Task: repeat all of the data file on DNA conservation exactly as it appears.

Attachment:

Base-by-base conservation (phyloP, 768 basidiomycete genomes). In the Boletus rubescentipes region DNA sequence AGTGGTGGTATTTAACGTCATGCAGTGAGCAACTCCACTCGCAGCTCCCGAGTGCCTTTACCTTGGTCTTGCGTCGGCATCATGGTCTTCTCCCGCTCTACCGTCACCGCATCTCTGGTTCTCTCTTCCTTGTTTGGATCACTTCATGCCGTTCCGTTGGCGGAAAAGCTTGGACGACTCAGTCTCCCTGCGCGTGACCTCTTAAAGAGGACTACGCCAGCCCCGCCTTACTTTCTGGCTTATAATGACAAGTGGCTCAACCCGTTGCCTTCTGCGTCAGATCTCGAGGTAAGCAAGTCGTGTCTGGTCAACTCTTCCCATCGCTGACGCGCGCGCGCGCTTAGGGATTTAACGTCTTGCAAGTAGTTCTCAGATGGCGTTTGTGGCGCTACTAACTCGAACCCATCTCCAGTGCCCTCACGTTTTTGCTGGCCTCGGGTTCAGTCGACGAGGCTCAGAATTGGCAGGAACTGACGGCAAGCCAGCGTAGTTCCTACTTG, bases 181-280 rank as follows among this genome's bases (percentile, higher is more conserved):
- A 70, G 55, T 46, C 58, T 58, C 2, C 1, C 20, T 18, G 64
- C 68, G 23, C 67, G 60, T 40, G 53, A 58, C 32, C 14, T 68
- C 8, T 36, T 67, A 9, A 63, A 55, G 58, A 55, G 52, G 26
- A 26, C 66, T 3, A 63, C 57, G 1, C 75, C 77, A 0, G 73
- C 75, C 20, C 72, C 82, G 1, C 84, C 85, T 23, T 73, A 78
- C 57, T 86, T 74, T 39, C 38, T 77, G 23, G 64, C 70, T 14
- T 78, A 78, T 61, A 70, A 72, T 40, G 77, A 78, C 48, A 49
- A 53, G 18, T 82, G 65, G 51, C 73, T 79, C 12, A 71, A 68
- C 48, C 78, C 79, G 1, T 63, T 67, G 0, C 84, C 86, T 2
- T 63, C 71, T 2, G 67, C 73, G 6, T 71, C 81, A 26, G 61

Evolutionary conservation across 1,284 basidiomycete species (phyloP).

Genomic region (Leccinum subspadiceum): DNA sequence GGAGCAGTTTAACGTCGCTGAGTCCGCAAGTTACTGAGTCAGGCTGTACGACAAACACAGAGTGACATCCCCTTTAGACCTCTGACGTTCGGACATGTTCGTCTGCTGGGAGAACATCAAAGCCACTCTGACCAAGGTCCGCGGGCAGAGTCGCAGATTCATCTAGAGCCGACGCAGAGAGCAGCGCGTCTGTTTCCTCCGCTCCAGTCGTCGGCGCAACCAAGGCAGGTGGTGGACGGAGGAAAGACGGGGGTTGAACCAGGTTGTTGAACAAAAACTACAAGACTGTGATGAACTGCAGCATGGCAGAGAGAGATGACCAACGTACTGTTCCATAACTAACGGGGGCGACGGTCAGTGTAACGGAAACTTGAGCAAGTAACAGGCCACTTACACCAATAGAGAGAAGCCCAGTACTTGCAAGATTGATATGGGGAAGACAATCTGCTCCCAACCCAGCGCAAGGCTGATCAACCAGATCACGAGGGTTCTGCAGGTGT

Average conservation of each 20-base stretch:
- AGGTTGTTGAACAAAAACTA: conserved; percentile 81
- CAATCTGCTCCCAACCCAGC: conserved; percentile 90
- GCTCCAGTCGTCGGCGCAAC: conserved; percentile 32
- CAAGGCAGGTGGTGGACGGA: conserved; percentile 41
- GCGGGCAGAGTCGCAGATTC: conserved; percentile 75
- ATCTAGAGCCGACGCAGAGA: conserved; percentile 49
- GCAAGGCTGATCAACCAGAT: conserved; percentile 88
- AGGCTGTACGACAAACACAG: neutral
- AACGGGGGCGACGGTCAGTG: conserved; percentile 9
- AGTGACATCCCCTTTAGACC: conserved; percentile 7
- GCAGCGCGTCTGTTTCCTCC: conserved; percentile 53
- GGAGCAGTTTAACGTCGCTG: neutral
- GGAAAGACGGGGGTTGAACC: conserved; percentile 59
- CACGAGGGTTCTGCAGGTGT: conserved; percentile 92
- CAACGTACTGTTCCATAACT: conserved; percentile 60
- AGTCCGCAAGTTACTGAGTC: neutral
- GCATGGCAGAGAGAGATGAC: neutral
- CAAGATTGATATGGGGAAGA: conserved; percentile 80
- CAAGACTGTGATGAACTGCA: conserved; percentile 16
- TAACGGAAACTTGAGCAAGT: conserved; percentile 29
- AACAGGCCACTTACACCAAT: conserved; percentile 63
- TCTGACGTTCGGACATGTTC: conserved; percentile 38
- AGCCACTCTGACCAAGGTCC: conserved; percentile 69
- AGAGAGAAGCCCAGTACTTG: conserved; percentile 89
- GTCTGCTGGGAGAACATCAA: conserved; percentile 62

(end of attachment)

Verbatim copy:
Base-by-base conservation (phyloP, 768 basidiomycete genomes). In the Boletus rubescentipes region DNA sequence AGTGGTGGTATTTAACGTCATGCAGTGAGCAACTCCACTCGCAGCTCCCGAGTGCCTTTACCTTGGTCTTGCGTCGGCATCATGGTCTTCTCCCGCTCTACCGTCACCGCATCTCTGGTTCTCTCTTCCTTGTTTGGATCACTTCATGCCGTTCCGTTGGCGGAAAAGCTTGGACGACTCAGTCTCCCTGCGCGTGACCTCTTAAAGAGGACTACGCCAGCCCCGCCTTACTTTCTGGCTTATAATGACAAGTGGCTCAACCCGTTGCCTTCTGCGTCAGATCTCGAGGTAAGCAAGTCGTGTCTGGTCAACTCTTCCCATCGCTGACGCGCGCGCGCGCTTAGGGATTTAACGTCTTGCAAGTAGTTCTCAGATGGCGTTTGTGGCGCTACTAACTCGAACCCATCTCCAGTGCCCTCACGTTTTTGCTGGCCTCGGGTTCAGTCGACGAGGCTCAGAATTGGCAGGAACTGACGGCAAGCCAGCGTAGTTCCTACTTG, bases 181-280 rank as follows among this genome's bases (percentile, higher is more conserved):
- A 70, G 55, T 46, C 58, T 58, C 2, C 1, C 20, T 18, G 64
- C 68, G 23, C 67, G 60, T 40, G 53, A 58, C 32, C 14, T 68
- C 8, T 36, T 67, A 9, A 63, A 55, G 58, A 55, G 52, G 26
- A 26, C 66, T 3, A 63, C 57, G 1, C 75, C 77, A 0, G 73
- C 75, C 20, C 72, C 82, G 1, C 84, C 85, T 23, T 73, A 78
- C 57, T 86, T 74, T 39, C 38, T 77, G 23, G 64, C 70, T 14
- T 78, A 78, T 61, A 70, A 72, T 40, G 77, A 78, C 48, A 49
- A 53, G 18, T 82, G 65, G 51, C 73, T 79, C 12, A 71, A 68
- C 48, C 78, C 79, G 1, T 63, T 67, G 0, C 84, C 86, T 2
- T 63, C 71, T 2, G 67, C 73, G 6, T 71, C 81, A 26, G 61

Evolutionary conservation across 1,284 basidiomycete species (phyloP).

Genomic region (Leccinum subspadiceum): DNA sequence GGAGCAGTTTAACGTCGCTGAGTCCGCAAGTTACTGAGTCAGGCTGTACGACAAACACAGAGTGACATCCCCTTTAGACCTCTGACGTTCGGACATGTTCGTCTGCTGGGAGAACATCAAAGCCACTCTGACCAAGGTCCGCGGGCAGAGTCGCAGATTCATCTAGAGCCGACGCAGAGAGCAGCGCGTCTGTTTCCTCCGCTCCAGTCGTCGGCGCAACCAAGGCAGGTGGTGGACGGAGGAAAGACGGGGGTTGAACCAGGTTGTTGAACAAAAACTACAAGACTGTGATGAACTGCAGCATGGCAGAGAGAGATGACCAACGTACTGTTCCATAACTAACGGGGGCGACGGTCAGTGTAACGGAAACTTGAGCAAGTAACAGGCCACTTACACCAATAGAGAGAAGCCCAGTACTTGCAAGATTGATATGGGGAAGACAATCTGCTCCCAACCCAGCGCAAGGCTGATCAACCAGATCACGAGGGTTCTGCAGGTGT

Average conservation of each 20-base stretch:
- AGGTTGTTGAACAAAAACTA: conserved; percentile 81
- CAATCTGCTCCCAACCCAGC: conserved; percentile 90
- GCTCCAGTCGTCGGCGCAAC: conserved; percentile 32
- CAAGGCAGGTGGTGGACGGA: conserved; percentile 41
- GCGGGCAGAGTCGCAGATTC: conserved; percentile 75
- ATCTAGAGCCGACGCAGAGA: conserved; percentile 49
- GCAAGGCTGATCAACCAGAT: conserved; percentile 88
- AGGCTGTACGACAAACACAG: neutral
- AACGGGGGCGACGGTCAGTG: conserved; percentile 9
- AGTGACATCCCCTTTAGACC: conserved; percentile 7
- GCAGCGCGTCTGTTTCCTCC: conserved; percentile 53
- GGAGCAGTTTAACGTCGCTG: neutral
- GGAAAGACGGGGGTTGAACC: conserved; percentile 59
- CACGAGGGTTCTGCAGGTGT: conserved; percentile 92
- CAACGTACTGTTCCATAACT: conserved; percentile 60
- AGTCCGCAAGTTACTGAGTC: neutral
- GCATGGCAGAGAGAGATGAC: neutral
- CAAGATTGATATGGGGAAGA: conserved; percentile 80
- CAAGACTGTGATGAACTGCA: conserved; percentile 16
- TAACGGAAACTTGAGCAAGT: conserved; percentile 29
- AACAGGCCACTTACACCAAT: conserved; percentile 63
- TCTGACGTTCGGACATGTTC: conserved; percentile 38
- AGCCACTCTGACCAAGGTCC: conserved; percentile 69
- AGAGAGAAGCCCAGTACTTG: conserved; percentile 89
- GTCTGCTGGGAGAACATCAA: conserved; percentile 62